Nvidia has released a Mac OS X version of its
CUDA programming tools. Nvidia’s CUDA tools help developers utilize the GPUs on newer Nvidia graphics hardware as parallel processing engines.
CUDA, or Compute Unified Device Architecture, lets programmers utilize a dedicated driver written using C language subroutines to offload data processing to the graphics processing hardware found on Nvidia’s late-model GeForce graphics hardware. The software lets programmers use the cards to process data other than just graphics, without having to learn OpenGL or how to talk with the card specifically.
Supported hardware includes the GeForce 8800GT and Quadro graphics cards that are available as configure-to-order options on the Mac Pro and the new GeForce 8600M graphics chip found in Apple’s recently refreshed MacBook Pro. The technology is specific to Nvidia graphics systems and doesn’t work either with the ATI or Intel integrated graphics hardware found on other Mac models.
While adding support for CUDA into an application is a relatively simple process, Andy Keane, general manager of Nvidia’s GPU computing business, explained that how CUDA tools can actually assist the application becomes, as he put it, “more of a computer science problem.”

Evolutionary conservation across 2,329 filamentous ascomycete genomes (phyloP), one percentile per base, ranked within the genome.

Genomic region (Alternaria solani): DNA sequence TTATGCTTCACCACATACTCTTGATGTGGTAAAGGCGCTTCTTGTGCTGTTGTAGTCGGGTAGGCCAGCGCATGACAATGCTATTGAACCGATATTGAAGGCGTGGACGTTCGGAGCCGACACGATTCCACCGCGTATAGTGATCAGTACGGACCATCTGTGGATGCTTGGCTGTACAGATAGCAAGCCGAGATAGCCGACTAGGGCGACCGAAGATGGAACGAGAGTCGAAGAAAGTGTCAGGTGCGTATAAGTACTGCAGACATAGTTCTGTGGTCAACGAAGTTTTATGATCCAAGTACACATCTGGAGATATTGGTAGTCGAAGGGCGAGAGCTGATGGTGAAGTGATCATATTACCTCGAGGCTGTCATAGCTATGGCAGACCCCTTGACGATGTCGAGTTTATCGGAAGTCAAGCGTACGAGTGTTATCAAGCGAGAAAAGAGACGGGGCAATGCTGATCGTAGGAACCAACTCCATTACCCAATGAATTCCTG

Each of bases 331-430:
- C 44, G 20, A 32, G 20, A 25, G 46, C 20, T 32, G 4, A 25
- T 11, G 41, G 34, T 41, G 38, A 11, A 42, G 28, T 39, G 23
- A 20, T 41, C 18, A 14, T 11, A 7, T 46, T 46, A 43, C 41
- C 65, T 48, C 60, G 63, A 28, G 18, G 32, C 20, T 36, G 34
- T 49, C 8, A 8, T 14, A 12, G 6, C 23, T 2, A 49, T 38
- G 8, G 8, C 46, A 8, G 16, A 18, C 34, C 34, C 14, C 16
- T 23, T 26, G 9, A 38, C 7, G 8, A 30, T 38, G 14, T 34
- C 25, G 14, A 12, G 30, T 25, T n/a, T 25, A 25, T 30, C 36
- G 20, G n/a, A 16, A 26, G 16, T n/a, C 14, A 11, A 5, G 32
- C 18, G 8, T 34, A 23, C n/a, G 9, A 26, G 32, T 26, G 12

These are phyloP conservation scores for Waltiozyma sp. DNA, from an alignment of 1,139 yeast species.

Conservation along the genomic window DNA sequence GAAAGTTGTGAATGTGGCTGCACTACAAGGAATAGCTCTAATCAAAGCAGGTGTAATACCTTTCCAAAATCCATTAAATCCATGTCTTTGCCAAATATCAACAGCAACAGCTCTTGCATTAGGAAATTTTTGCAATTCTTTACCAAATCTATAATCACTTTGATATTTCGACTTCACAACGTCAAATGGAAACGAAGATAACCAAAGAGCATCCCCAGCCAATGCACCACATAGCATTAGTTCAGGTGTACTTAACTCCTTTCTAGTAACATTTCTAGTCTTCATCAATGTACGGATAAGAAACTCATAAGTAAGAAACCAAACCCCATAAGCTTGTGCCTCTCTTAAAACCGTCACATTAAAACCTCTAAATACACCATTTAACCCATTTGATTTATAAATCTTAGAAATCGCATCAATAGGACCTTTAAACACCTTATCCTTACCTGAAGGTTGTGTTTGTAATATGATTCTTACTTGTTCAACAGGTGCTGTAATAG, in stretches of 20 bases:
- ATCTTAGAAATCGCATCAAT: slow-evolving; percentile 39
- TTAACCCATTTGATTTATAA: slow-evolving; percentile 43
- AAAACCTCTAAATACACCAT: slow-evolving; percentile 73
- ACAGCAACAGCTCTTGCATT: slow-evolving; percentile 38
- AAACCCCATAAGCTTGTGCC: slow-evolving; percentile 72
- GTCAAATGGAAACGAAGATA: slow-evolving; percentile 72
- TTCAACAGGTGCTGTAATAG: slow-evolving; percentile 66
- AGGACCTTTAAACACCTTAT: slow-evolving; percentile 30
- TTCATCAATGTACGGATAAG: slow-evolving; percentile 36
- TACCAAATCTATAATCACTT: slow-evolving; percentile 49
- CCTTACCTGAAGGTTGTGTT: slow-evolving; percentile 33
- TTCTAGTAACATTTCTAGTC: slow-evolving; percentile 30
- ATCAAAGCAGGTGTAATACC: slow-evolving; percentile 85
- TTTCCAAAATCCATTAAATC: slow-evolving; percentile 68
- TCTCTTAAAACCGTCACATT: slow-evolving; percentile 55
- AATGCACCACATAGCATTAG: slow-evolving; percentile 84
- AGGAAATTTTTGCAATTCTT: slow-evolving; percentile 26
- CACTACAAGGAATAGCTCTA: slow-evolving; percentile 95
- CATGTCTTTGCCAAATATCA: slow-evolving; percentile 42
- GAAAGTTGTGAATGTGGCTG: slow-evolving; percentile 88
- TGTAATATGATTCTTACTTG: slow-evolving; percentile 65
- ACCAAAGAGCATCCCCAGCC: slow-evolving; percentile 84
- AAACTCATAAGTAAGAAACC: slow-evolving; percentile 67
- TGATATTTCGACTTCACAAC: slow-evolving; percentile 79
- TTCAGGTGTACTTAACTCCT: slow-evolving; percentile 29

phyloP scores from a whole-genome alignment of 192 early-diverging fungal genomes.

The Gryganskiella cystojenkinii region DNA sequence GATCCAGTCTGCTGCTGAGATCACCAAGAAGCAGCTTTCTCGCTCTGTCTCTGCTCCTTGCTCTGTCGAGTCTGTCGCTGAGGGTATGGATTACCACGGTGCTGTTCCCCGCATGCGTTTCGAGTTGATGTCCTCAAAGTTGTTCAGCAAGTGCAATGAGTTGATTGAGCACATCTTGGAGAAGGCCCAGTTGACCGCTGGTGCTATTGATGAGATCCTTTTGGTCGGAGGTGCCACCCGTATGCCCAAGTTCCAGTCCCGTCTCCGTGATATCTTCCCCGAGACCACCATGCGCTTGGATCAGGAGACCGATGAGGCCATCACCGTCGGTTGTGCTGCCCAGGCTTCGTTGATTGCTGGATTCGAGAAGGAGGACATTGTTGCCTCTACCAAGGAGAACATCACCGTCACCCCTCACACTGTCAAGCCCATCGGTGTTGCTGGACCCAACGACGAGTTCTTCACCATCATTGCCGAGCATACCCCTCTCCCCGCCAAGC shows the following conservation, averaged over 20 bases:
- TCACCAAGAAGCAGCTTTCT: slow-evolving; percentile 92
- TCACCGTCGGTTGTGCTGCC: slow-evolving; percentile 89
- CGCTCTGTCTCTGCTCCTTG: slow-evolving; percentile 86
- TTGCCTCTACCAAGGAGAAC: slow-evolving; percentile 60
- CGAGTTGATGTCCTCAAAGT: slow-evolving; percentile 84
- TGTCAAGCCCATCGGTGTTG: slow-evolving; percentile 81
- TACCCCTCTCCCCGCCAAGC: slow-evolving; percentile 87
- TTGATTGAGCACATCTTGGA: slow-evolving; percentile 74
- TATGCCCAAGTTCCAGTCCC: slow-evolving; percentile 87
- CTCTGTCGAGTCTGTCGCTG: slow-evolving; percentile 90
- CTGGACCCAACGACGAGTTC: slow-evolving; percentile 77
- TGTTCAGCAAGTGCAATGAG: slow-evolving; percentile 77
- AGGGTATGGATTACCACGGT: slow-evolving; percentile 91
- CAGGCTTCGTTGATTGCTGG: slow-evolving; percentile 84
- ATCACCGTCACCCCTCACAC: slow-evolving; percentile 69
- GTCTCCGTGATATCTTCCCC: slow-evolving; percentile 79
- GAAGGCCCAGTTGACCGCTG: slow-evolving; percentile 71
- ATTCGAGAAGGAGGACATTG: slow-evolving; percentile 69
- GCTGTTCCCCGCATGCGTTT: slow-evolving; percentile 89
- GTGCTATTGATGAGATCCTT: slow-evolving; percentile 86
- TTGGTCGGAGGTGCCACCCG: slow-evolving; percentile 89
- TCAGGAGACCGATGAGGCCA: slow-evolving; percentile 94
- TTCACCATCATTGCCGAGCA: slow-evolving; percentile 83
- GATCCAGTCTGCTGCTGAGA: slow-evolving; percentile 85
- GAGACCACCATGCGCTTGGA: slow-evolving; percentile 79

CUDA is not a magic bullet that will suddenly make all software on an Nvidia-equipped Mac run dramatically faster, in other words — the programmer needs to figure out where the program can be optimized to process data in parallel. But within that context, programming support for CUDA can make a big difference, he said.
Since CUDA tools first emerged in late 2006, Nvidia’s seen them used in everything from consumer software to industrial products, and the applications are limitless, according to Keane.
“Transcoding video is a good example,” said Keane. Transcoding high-definition video from one format to another is an extremely processor-intensive task, and it’s one that scales very well when you can distribute it to multiple processors. With 128 processors on an Nvidia GPU working in tandem, that task can be sped up by orders of magnitude rather than forcing the CPU, even a multiple core CPU, to handle it alone.
Nvidia has also seen the CUDA technology used in financial markets, biotechnology, industrial markets and astrophysics — basically, anywhere the principals of parallel computing can be applied.
CUDA tools are
available for download from Nvidia’s Web site for free, and are listed as beta versions. The toolkit and the Software Development Kit (SDK) are both vetted for use with Mac OS X v10.5.2.